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More Outdoor Air, Less Energy for HQ

By Steve Gross, Associate Member ASHRAE; Hormoz Janssens; Shawn MacLean, P.E., Member ASHRAE

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©2019 This excerpt taken from the article of the same name which appeared in ASHRAE Journal, vol. 61, no. 6, June 2019.

About the Authors
Steve Gross, P.E., is an associate, senior energy analyst, Hormoz Janssens, P.E., is a managing principal, and Shawn MacLean, P.E. is a principal at Interface Engineering, San Francisco.

Marine Way, Intuit’s new 185,000 ft2 (17 187 m2) headquarters building in Mountain View, Calif., houses office and conference space for the Silicon Valley technology firm. The combination of creative low first cost and low energy mechanical systems, an intelligent façade shading system, and a solar photovoltaic system has resulted in a unique space with a small environmental footprint.

Energy Efficiency

Energy efficiency was a primary focus of the design. To that end, a rigorous conceptual design-phase efficiency charrette was held with all the project’s stakeholders, including the owner, facilities personnel, architect, engineers and future occupants. The goal of the charrette was to brainstorm how the building’s form and façade could contribute to energy efficiency and occupant satisfaction without sacrificing the desired aesthetic.

The design team chose a fritted curtainwall system that incorporates an automated shading system. The shading system controls each curtainwall bay independently, in response to real-time sky conditions, to maximize daylighting harvesting while always preventing glare and direct solar beam onto the occupants of the open office.

This automated shading system was estimated to reduce the annual utility costs of the building by approximately 2%, compared to manually operated window shades.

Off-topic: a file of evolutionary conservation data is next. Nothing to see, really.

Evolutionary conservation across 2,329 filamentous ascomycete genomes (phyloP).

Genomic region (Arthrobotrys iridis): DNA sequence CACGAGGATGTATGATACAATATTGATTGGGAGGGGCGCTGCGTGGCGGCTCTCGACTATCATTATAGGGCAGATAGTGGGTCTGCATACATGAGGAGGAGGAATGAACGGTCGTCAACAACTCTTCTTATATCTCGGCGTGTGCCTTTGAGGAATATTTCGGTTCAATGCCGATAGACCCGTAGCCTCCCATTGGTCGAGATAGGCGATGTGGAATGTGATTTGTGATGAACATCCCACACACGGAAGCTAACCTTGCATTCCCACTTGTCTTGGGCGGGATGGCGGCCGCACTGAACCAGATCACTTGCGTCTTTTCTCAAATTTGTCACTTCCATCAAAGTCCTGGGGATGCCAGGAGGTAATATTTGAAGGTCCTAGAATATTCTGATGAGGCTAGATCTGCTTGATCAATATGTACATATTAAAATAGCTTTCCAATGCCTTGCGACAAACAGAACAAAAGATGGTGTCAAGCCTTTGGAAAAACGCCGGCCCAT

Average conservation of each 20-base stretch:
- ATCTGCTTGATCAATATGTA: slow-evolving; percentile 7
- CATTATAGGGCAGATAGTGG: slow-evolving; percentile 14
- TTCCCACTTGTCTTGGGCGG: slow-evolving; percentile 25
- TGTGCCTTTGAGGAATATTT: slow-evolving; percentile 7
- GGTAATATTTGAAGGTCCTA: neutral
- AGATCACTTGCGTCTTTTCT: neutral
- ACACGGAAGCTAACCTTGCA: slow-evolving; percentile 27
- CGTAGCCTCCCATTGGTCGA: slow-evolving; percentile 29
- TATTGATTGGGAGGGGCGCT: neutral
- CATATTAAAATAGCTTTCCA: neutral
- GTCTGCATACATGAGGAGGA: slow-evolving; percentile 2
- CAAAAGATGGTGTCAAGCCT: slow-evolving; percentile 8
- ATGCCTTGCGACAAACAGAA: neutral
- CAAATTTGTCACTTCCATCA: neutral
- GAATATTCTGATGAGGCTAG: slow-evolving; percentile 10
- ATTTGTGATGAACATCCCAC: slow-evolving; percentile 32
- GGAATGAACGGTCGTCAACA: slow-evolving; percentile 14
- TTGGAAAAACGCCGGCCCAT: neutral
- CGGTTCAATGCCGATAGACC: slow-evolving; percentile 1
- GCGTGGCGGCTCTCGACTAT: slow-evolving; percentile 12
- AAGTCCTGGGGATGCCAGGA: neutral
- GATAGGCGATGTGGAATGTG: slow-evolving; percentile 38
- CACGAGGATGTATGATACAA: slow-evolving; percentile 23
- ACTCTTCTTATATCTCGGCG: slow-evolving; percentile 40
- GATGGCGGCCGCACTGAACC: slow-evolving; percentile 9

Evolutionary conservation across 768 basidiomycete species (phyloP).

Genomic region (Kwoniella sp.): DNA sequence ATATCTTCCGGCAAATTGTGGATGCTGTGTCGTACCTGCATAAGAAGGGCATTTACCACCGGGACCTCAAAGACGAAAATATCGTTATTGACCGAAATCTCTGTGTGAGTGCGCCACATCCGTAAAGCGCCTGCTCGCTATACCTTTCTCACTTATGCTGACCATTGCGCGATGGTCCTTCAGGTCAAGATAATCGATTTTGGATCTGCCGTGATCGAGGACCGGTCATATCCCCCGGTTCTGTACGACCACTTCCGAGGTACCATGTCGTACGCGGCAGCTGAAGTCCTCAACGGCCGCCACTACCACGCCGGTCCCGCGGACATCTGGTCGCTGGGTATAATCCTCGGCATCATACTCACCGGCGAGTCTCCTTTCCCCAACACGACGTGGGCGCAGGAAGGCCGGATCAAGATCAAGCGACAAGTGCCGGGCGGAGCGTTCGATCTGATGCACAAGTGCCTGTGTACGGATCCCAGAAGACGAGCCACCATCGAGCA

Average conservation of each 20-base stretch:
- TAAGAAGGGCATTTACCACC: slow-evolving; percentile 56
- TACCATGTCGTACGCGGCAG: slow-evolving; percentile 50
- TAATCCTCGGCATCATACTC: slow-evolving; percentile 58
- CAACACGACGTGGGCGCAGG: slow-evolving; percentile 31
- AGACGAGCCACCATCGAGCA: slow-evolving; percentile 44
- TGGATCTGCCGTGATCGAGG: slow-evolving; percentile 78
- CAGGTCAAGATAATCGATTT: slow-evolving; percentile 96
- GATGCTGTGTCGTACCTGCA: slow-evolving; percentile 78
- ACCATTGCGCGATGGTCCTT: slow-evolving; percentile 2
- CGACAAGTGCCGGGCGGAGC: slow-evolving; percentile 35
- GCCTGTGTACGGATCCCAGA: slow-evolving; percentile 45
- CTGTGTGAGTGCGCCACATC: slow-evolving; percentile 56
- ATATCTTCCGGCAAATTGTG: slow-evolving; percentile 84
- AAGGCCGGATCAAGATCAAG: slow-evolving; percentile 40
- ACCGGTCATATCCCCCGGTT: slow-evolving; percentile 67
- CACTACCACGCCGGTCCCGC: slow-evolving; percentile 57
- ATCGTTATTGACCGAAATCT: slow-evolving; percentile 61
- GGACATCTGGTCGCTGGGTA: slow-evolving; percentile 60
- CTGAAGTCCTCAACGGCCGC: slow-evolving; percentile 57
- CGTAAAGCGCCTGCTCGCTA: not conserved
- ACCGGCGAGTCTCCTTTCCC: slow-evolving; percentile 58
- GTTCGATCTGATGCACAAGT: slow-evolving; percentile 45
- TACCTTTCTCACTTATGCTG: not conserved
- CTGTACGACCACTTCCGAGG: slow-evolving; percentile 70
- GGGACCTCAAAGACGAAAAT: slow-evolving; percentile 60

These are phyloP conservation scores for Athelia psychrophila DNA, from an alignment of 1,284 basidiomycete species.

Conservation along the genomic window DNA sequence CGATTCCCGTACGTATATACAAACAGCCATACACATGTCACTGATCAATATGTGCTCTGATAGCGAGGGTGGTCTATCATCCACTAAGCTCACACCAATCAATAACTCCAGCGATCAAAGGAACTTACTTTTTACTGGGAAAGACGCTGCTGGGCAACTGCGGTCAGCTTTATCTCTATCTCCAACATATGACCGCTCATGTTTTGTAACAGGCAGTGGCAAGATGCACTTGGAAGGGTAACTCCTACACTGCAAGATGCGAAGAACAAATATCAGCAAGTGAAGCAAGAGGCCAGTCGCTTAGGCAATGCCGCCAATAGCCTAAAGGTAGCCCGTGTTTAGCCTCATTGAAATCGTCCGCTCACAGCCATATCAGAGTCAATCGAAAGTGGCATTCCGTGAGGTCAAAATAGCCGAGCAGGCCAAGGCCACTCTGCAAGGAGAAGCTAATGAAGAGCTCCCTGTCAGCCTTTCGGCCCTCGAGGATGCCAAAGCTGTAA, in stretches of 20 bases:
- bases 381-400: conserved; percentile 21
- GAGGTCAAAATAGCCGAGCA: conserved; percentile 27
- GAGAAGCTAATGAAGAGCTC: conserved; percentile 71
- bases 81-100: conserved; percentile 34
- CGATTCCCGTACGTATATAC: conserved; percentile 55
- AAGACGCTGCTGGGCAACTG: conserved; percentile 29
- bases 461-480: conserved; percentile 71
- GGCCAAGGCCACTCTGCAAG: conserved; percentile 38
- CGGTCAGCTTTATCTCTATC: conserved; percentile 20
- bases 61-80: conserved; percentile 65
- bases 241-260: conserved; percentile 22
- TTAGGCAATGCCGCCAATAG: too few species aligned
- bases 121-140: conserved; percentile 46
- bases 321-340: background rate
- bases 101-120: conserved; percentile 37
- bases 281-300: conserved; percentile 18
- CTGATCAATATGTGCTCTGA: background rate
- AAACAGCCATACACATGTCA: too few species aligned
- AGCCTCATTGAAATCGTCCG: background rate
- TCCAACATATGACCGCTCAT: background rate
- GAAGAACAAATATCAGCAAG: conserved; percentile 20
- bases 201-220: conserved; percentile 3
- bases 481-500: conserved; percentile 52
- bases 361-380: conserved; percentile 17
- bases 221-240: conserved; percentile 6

The building’s mechanical design incorporates an underfloor air distribution (UFAD) system. The team, having substantial experience with UFAD systems, decided to alter the traditional system design by decoupling interior loads and building ventilation from perimeter heating and cooling loads by incorporating a perimeter overhead radiant panel system (Figure 1). In the open office spaces, this allowed all the typical fan powered boxes, ductwork, and reheat to be eliminated. This approach also eliminated concerns of distribution losses that are a typical complaint of UFAD systems at the perimeter.

The UFAD system allows an elevated supply air temperature of 62°F (17°C) to be used, which in turn allows an elevated chilled water temperature of 52°F (11°C) to be used (versus the traditional 55°F and 44°F (13°C and 6.7°C), respectively). These milder temperatures result in an extremely high chiller efficiency of 0.50 kW/ton (0.14 kW/kW) at design conditions and a NPLV of 0.3 kW/ton (0.09 kW/kW). It also allows the integrated waterside economizer to function for approximately 1,500 additional hours, and the airside economizer to function for an additional 2,700 hours per year.

The mechanical design also eliminates reheat by using the perimeter radiant panel system, which is provided heating hot water from a 95% efficient condensing boiler plant.

The lighting design uses high efficacy continuously dimming fixtures that are controlled based on available daylight. The lighting design achieved a lighting power density of 0.66 W/ft2 (7.1 W/m2). The result is a 57% reduction over the ASHRAE Standard 90.1-2007 baseline building’s lighting energy consumption.

These energy conservation features combine to reduce the annual energy cost of the Marine Way building by 40% over a Standard 90.1-2007 baseline building. The final energy model predicted the building’s EUI to be 41.2 kBtu/ft2·yr (467.9 MJ/m2), before accounting for renewable energy production.

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Figure 1